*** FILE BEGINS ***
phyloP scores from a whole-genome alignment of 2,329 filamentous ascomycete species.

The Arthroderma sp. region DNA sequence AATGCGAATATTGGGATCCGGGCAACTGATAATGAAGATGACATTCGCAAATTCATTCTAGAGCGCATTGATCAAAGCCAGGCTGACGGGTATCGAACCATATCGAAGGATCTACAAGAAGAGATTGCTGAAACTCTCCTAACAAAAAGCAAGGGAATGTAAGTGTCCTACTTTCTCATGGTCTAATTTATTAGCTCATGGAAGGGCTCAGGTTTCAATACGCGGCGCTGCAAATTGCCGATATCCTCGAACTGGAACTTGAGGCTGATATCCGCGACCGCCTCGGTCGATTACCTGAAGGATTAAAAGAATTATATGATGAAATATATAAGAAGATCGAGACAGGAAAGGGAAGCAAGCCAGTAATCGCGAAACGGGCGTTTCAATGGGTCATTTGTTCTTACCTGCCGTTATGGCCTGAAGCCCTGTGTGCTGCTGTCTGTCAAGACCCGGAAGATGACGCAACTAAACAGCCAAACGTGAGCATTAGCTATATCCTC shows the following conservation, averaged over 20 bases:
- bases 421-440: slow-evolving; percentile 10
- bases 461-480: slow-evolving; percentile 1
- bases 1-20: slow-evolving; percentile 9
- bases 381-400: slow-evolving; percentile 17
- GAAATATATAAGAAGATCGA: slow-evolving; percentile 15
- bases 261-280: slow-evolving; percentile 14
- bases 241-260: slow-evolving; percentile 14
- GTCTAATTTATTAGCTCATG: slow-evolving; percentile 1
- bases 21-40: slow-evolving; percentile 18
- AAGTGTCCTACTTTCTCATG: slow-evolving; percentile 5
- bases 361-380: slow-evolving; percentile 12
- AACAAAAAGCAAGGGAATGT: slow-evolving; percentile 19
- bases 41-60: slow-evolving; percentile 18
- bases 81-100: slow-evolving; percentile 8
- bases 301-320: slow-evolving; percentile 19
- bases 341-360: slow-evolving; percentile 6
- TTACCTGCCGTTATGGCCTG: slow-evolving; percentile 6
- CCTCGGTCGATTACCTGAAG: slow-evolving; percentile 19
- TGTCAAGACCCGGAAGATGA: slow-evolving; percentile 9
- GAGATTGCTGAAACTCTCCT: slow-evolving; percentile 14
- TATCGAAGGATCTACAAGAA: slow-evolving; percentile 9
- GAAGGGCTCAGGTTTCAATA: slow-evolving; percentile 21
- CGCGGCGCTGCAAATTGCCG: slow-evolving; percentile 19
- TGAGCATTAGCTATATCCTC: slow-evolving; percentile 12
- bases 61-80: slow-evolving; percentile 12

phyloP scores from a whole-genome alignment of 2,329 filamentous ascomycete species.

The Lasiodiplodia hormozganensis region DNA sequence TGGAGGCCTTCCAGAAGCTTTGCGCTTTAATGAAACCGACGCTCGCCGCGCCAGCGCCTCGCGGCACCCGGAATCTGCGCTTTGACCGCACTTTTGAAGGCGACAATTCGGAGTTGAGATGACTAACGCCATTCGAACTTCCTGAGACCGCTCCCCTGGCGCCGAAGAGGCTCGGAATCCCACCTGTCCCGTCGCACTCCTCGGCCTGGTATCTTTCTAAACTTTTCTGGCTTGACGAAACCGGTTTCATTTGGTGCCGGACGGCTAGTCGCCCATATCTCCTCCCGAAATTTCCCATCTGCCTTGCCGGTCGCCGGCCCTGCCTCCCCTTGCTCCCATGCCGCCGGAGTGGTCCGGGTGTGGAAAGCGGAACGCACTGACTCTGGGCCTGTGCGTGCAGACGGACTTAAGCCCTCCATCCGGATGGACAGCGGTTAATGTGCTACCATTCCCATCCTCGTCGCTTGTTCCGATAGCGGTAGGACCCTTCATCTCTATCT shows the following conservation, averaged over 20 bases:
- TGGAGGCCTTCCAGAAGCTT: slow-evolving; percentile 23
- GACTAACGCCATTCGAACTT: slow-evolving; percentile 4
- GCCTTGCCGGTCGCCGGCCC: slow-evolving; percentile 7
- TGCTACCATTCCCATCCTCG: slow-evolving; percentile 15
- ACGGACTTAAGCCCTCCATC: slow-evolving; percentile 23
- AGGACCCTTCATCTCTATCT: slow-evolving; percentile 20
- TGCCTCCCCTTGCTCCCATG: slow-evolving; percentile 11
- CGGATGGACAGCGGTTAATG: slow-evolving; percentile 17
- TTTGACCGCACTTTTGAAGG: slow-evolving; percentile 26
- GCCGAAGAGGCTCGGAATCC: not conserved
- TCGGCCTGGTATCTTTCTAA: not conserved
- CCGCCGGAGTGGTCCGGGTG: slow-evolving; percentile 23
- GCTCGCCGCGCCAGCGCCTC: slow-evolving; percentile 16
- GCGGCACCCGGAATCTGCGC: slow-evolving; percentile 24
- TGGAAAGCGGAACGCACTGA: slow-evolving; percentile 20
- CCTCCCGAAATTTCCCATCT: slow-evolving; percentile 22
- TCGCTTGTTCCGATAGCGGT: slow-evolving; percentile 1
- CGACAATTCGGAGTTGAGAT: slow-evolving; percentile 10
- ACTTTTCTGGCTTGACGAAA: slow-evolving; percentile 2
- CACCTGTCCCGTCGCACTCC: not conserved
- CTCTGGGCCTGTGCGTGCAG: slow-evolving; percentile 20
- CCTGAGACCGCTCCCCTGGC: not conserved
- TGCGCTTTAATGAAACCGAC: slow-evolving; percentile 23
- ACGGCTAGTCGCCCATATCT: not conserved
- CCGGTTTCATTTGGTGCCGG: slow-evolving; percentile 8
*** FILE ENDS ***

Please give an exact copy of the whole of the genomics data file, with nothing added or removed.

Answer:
phyloP scores from a whole-genome alignment of 2,329 filamentous ascomycete species.

The Arthroderma sp. region DNA sequence AATGCGAATATTGGGATCCGGGCAACTGATAATGAAGATGACATTCGCAAATTCATTCTAGAGCGCATTGATCAAAGCCAGGCTGACGGGTATCGAACCATATCGAAGGATCTACAAGAAGAGATTGCTGAAACTCTCCTAACAAAAAGCAAGGGAATGTAAGTGTCCTACTTTCTCATGGTCTAATTTATTAGCTCATGGAAGGGCTCAGGTTTCAATACGCGGCGCTGCAAATTGCCGATATCCTCGAACTGGAACTTGAGGCTGATATCCGCGACCGCCTCGGTCGATTACCTGAAGGATTAAAAGAATTATATGATGAAATATATAAGAAGATCGAGACAGGAAAGGGAAGCAAGCCAGTAATCGCGAAACGGGCGTTTCAATGGGTCATTTGTTCTTACCTGCCGTTATGGCCTGAAGCCCTGTGTGCTGCTGTCTGTCAAGACCCGGAAGATGACGCAACTAAACAGCCAAACGTGAGCATTAGCTATATCCTC shows the following conservation, averaged over 20 bases:
- bases 421-440: slow-evolving; percentile 10
- bases 461-480: slow-evolving; percentile 1
- bases 1-20: slow-evolving; percentile 9
- bases 381-400: slow-evolving; percentile 17
- GAAATATATAAGAAGATCGA: slow-evolving; percentile 15
- bases 261-280: slow-evolving; percentile 14
- bases 241-260: slow-evolving; percentile 14
- GTCTAATTTATTAGCTCATG: slow-evolving; percentile 1
- bases 21-40: slow-evolving; percentile 18
- AAGTGTCCTACTTTCTCATG: slow-evolving; percentile 5
- bases 361-380: slow-evolving; percentile 12
- AACAAAAAGCAAGGGAATGT: slow-evolving; percentile 19
- bases 41-60: slow-evolving; percentile 18
- bases 81-100: slow-evolving; percentile 8
- bases 301-320: slow-evolving; percentile 19
- bases 341-360: slow-evolving; percentile 6
- TTACCTGCCGTTATGGCCTG: slow-evolving; percentile 6
- CCTCGGTCGATTACCTGAAG: slow-evolving; percentile 19
- TGTCAAGACCCGGAAGATGA: slow-evolving; percentile 9
- GAGATTGCTGAAACTCTCCT: slow-evolving; percentile 14
- TATCGAAGGATCTACAAGAA: slow-evolving; percentile 9
- GAAGGGCTCAGGTTTCAATA: slow-evolving; percentile 21
- CGCGGCGCTGCAAATTGCCG: slow-evolving; percentile 19
- TGAGCATTAGCTATATCCTC: slow-evolving; percentile 12
- bases 61-80: slow-evolving; percentile 12

phyloP scores from a whole-genome alignment of 2,329 filamentous ascomycete species.

The Lasiodiplodia hormozganensis region DNA sequence TGGAGGCCTTCCAGAAGCTTTGCGCTTTAATGAAACCGACGCTCGCCGCGCCAGCGCCTCGCGGCACCCGGAATCTGCGCTTTGACCGCACTTTTGAAGGCGACAATTCGGAGTTGAGATGACTAACGCCATTCGAACTTCCTGAGACCGCTCCCCTGGCGCCGAAGAGGCTCGGAATCCCACCTGTCCCGTCGCACTCCTCGGCCTGGTATCTTTCTAAACTTTTCTGGCTTGACGAAACCGGTTTCATTTGGTGCCGGACGGCTAGTCGCCCATATCTCCTCCCGAAATTTCCCATCTGCCTTGCCGGTCGCCGGCCCTGCCTCCCCTTGCTCCCATGCCGCCGGAGTGGTCCGGGTGTGGAAAGCGGAACGCACTGACTCTGGGCCTGTGCGTGCAGACGGACTTAAGCCCTCCATCCGGATGGACAGCGGTTAATGTGCTACCATTCCCATCCTCGTCGCTTGTTCCGATAGCGGTAGGACCCTTCATCTCTATCT shows the following conservation, averaged over 20 bases:
- TGGAGGCCTTCCAGAAGCTT: slow-evolving; percentile 23
- GACTAACGCCATTCGAACTT: slow-evolving; percentile 4
- GCCTTGCCGGTCGCCGGCCC: slow-evolving; percentile 7
- TGCTACCATTCCCATCCTCG: slow-evolving; percentile 15
- ACGGACTTAAGCCCTCCATC: slow-evolving; percentile 23
- AGGACCCTTCATCTCTATCT: slow-evolving; percentile 20
- TGCCTCCCCTTGCTCCCATG: slow-evolving; percentile 11
- CGGATGGACAGCGGTTAATG: slow-evolving; percentile 17
- TTTGACCGCACTTTTGAAGG: slow-evolving; percentile 26
- GCCGAAGAGGCTCGGAATCC: not conserved
- TCGGCCTGGTATCTTTCTAA: not conserved
- CCGCCGGAGTGGTCCGGGTG: slow-evolving; percentile 23
- GCTCGCCGCGCCAGCGCCTC: slow-evolving; percentile 16
- GCGGCACCCGGAATCTGCGC: slow-evolving; percentile 24
- TGGAAAGCGGAACGCACTGA: slow-evolving; percentile 20
- CCTCCCGAAATTTCCCATCT: slow-evolving; percentile 22
- TCGCTTGTTCCGATAGCGGT: slow-evolving; percentile 1
- CGACAATTCGGAGTTGAGAT: slow-evolving; percentile 10
- ACTTTTCTGGCTTGACGAAA: slow-evolving; percentile 2
- CACCTGTCCCGTCGCACTCC: not conserved
- CTCTGGGCCTGTGCGTGCAG: slow-evolving; percentile 20
- CCTGAGACCGCTCCCCTGGC: not conserved
- TGCGCTTTAATGAAACCGAC: slow-evolving; percentile 23
- ACGGCTAGTCGCCCATATCT: not conserved
- CCGGTTTCATTTGGTGCCGG: slow-evolving; percentile 8